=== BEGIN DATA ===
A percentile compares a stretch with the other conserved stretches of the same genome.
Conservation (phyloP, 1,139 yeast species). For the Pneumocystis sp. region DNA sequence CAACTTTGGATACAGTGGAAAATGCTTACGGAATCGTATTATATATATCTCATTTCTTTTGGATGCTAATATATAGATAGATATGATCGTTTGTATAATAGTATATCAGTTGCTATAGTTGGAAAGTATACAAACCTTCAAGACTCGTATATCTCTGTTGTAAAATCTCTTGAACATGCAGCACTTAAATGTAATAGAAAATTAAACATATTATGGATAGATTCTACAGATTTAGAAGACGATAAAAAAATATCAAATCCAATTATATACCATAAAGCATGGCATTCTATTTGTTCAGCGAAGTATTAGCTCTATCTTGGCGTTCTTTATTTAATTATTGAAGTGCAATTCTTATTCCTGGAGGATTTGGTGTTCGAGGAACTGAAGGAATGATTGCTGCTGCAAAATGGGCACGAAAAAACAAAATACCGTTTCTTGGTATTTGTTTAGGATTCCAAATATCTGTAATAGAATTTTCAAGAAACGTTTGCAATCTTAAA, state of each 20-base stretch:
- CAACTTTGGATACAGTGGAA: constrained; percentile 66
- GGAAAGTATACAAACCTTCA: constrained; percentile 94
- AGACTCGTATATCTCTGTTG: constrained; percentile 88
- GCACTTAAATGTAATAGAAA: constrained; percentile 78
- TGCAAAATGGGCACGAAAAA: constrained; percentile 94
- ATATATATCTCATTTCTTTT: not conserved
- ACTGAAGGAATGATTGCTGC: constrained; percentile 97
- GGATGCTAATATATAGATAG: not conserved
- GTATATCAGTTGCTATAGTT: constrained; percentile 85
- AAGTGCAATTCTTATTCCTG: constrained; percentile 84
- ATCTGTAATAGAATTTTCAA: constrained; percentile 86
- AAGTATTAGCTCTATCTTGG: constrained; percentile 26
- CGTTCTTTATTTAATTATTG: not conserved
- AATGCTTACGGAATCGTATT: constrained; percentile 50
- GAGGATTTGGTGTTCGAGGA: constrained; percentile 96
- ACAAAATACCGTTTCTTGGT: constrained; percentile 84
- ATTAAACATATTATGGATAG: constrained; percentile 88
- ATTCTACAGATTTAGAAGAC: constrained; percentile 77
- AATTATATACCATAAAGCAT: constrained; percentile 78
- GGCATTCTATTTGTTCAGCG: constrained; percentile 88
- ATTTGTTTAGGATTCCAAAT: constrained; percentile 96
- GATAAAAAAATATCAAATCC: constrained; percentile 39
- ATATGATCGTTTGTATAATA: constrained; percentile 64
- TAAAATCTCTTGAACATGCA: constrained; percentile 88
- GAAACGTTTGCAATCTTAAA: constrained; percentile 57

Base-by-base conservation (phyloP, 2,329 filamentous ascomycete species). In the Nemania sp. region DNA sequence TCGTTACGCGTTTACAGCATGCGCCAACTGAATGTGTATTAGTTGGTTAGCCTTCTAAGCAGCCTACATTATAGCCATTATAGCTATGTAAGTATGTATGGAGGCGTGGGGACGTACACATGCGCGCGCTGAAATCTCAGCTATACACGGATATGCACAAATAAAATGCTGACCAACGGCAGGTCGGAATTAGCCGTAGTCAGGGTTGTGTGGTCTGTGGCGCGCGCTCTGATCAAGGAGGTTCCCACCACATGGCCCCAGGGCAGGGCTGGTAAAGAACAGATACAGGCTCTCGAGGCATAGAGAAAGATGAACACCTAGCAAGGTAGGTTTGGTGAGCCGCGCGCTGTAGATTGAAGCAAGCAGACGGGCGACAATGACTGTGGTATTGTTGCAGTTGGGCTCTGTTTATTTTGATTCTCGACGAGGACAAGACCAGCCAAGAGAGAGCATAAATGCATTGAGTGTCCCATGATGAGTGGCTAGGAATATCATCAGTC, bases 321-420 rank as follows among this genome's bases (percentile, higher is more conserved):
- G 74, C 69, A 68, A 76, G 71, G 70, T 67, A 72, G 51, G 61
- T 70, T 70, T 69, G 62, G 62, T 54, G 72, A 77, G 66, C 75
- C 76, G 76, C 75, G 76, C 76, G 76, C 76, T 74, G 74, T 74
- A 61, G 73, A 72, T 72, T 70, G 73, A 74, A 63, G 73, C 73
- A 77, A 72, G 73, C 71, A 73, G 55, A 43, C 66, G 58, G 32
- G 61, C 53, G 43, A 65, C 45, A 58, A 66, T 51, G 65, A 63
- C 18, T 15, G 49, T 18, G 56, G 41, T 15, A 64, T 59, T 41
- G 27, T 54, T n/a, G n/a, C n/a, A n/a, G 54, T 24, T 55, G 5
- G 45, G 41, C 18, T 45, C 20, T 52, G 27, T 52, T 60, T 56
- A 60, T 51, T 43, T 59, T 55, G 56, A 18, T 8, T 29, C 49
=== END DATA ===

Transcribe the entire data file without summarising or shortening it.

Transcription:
A percentile compares a stretch with the other conserved stretches of the same genome.
Conservation (phyloP, 1,139 yeast species). For the Pneumocystis sp. region DNA sequence CAACTTTGGATACAGTGGAAAATGCTTACGGAATCGTATTATATATATCTCATTTCTTTTGGATGCTAATATATAGATAGATATGATCGTTTGTATAATAGTATATCAGTTGCTATAGTTGGAAAGTATACAAACCTTCAAGACTCGTATATCTCTGTTGTAAAATCTCTTGAACATGCAGCACTTAAATGTAATAGAAAATTAAACATATTATGGATAGATTCTACAGATTTAGAAGACGATAAAAAAATATCAAATCCAATTATATACCATAAAGCATGGCATTCTATTTGTTCAGCGAAGTATTAGCTCTATCTTGGCGTTCTTTATTTAATTATTGAAGTGCAATTCTTATTCCTGGAGGATTTGGTGTTCGAGGAACTGAAGGAATGATTGCTGCTGCAAAATGGGCACGAAAAAACAAAATACCGTTTCTTGGTATTTGTTTAGGATTCCAAATATCTGTAATAGAATTTTCAAGAAACGTTTGCAATCTTAAA, state of each 20-base stretch:
- CAACTTTGGATACAGTGGAA: constrained; percentile 66
- GGAAAGTATACAAACCTTCA: constrained; percentile 94
- AGACTCGTATATCTCTGTTG: constrained; percentile 88
- GCACTTAAATGTAATAGAAA: constrained; percentile 78
- TGCAAAATGGGCACGAAAAA: constrained; percentile 94
- ATATATATCTCATTTCTTTT: not conserved
- ACTGAAGGAATGATTGCTGC: constrained; percentile 97
- GGATGCTAATATATAGATAG: not conserved
- GTATATCAGTTGCTATAGTT: constrained; percentile 85
- AAGTGCAATTCTTATTCCTG: constrained; percentile 84
- ATCTGTAATAGAATTTTCAA: constrained; percentile 86
- AAGTATTAGCTCTATCTTGG: constrained; percentile 26
- CGTTCTTTATTTAATTATTG: not conserved
- AATGCTTACGGAATCGTATT: constrained; percentile 50
- GAGGATTTGGTGTTCGAGGA: constrained; percentile 96
- ACAAAATACCGTTTCTTGGT: constrained; percentile 84
- ATTAAACATATTATGGATAG: constrained; percentile 88
- ATTCTACAGATTTAGAAGAC: constrained; percentile 77
- AATTATATACCATAAAGCAT: constrained; percentile 78
- GGCATTCTATTTGTTCAGCG: constrained; percentile 88
- ATTTGTTTAGGATTCCAAAT: constrained; percentile 96
- GATAAAAAAATATCAAATCC: constrained; percentile 39
- ATATGATCGTTTGTATAATA: constrained; percentile 64
- TAAAATCTCTTGAACATGCA: constrained; percentile 88
- GAAACGTTTGCAATCTTAAA: constrained; percentile 57

Base-by-base conservation (phyloP, 2,329 filamentous ascomycete species). In the Nemania sp. region DNA sequence TCGTTACGCGTTTACAGCATGCGCCAACTGAATGTGTATTAGTTGGTTAGCCTTCTAAGCAGCCTACATTATAGCCATTATAGCTATGTAAGTATGTATGGAGGCGTGGGGACGTACACATGCGCGCGCTGAAATCTCAGCTATACACGGATATGCACAAATAAAATGCTGACCAACGGCAGGTCGGAATTAGCCGTAGTCAGGGTTGTGTGGTCTGTGGCGCGCGCTCTGATCAAGGAGGTTCCCACCACATGGCCCCAGGGCAGGGCTGGTAAAGAACAGATACAGGCTCTCGAGGCATAGAGAAAGATGAACACCTAGCAAGGTAGGTTTGGTGAGCCGCGCGCTGTAGATTGAAGCAAGCAGACGGGCGACAATGACTGTGGTATTGTTGCAGTTGGGCTCTGTTTATTTTGATTCTCGACGAGGACAAGACCAGCCAAGAGAGAGCATAAATGCATTGAGTGTCCCATGATGAGTGGCTAGGAATATCATCAGTC, bases 321-420 rank as follows among this genome's bases (percentile, higher is more conserved):
- G 74, C 69, A 68, A 76, G 71, G 70, T 67, A 72, G 51, G 61
- T 70, T 70, T 69, G 62, G 62, T 54, G 72, A 77, G 66, C 75
- C 76, G 76, C 75, G 76, C 76, G 76, C 76, T 74, G 74, T 74
- A 61, G 73, A 72, T 72, T 70, G 73, A 74, A 63, G 73, C 73
- A 77, A 72, G 73, C 71, A 73, G 55, A 43, C 66, G 58, G 32
- G 61, C 53, G 43, A 65, C 45, A 58, A 66, T 51, G 65, A 63
- C 18, T 15, G 49, T 18, G 56, G 41, T 15, A 64, T 59, T 41
- G 27, T 54, T n/a, G n/a, C n/a, A n/a, G 54, T 24, T 55, G 5
- G 45, G 41, C 18, T 45, C 20, T 52, G 27, T 52, T 60, T 56
- A 60, T 51, T 43, T 59, T 55, G 56, A 18, T 8, T 29, C 49